By now, the sense of community behind the event has become well established. This year's event is operating with a budget of around $300,000 (Dh1,100,000) but the total expenses involved add up to something closer to $2 million (Dh7.4 million) - the difference being made up by individual and institutional donations. The opening concert set the tone in fine style, with a line-up including the great Angolan singer Waldemar Bastos, the throat-singing group Chirgilchin, a fascinating collaboration between the Indonesian singer Emiko Susilo and the American jazz guitarist Rob Levit, and the LA-based classical Persian musical group, the Lian Ensemble.
The Middle East is well represented throughout the festival, with a heavy emphasis on both Sufi and Sephardic Jewish traditions across the region, as well as Moroccan music and music from classical Persia. One of the more intriguing performers and producers is Vanessa Paloma, a Colombian-American musicologist who has travelled extensively in northern Morocco, collecting women's songs in the Judeo-Spanish tradition. The work she presents includes multiple influences from what is one of the most culturally rich corners of the Middle East - strains of musical tradition from Andalusia, the Arab world, the indigenous Berbers, the Sahel African Gnawa, and more.
"In mainstream North African music, women are certainly talked about and often idealised," Paloma said. "But we don't always hear so much about what is going on with the women themselves. This music includes songs about weddings, about life cycle issues?In Morocco there is not so much interest in women's music. These are considered work songs, songs about daily unimportant things that wouldn't ever find a place on a concert stage."
Moroccans, though, are among her most appreciative audience members. "We cover a big range of styles," she said, "and for Moroccans it's a reminder of the variety of home." It is also an exploration of cross-cultural resonances that inevitably has political overtones. The very act of exploring a common tradition binding Jews, Muslims and other groups in Morocco is an expression of cultural unity often lacking from political discourse.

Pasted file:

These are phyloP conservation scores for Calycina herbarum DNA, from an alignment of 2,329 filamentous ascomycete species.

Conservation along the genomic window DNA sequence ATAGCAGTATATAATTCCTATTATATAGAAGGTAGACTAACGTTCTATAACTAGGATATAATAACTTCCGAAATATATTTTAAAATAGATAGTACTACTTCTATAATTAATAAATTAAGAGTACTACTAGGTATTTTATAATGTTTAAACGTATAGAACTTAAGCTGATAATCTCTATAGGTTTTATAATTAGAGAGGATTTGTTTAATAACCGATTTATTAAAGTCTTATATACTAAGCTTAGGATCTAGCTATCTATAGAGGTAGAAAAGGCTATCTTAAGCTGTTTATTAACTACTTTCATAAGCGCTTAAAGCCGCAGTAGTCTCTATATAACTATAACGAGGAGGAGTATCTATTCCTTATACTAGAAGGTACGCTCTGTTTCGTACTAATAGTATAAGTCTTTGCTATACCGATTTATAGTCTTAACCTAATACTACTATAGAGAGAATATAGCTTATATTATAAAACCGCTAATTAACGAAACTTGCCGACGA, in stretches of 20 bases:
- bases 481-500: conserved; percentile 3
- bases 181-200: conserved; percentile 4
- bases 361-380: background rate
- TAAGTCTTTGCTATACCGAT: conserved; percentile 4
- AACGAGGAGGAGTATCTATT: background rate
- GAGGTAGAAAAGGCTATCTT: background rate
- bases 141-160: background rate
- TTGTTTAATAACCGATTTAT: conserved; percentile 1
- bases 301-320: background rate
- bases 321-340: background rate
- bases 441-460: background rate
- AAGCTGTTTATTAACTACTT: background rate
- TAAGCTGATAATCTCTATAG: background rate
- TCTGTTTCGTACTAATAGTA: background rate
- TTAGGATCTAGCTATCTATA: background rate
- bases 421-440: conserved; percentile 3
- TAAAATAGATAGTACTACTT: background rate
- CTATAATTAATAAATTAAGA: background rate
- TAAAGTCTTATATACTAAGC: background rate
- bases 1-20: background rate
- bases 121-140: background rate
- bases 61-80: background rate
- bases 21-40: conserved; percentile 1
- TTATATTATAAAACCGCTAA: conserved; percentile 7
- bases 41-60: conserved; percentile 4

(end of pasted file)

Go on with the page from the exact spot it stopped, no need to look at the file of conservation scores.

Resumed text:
Paloma, who sings many of the songs herself and also plays the medieval harp, said that, for her, the idea of oneness in human experience is a deeply religious concept. Mitoma echoed her sentiments, saying she very much hoped the festival could act as a tool for promoting greater understanding, especially between peoples who have shown a disinclination for that sort of unifying force. "If I didn't think this festival could be an agent of change," she said, "I wouldn't be doing this."
Mitoma freely acknowledged that attending the festival was not so much about seeking out music you already know you like, but rather allowing yourself to be open to new, often unfamiliar things. As she put it: "It's not about your taste, it's about who someone else is." Clearly, that's a high bar to cross - especially when musical traditions have deep roots in the cultures from which they come. The challenge, she said, is to ask this question: "Is there information embedded in the work that transcends language, tuning, scales and instrumentation?"
To judge by the popularity of the festival in a city famous for its ethnic diversity, the challenge has been well and truly met. At a time of turmoil around much of the world, the festival's various appeals for peace - in Tibet, in Darfur, in the Middle East, and elsewhere - have resonance in themselves. And when, on the last day of the festival, 100 dancers and chanters gather on the beach for a sunset tribute to the Hawaiian deity of the ocean, many Californians will have little difficulty joining in and feeling the ceremony is somehow part of themselves.
For more information, visit @email:www.festivalofsacredmusic.org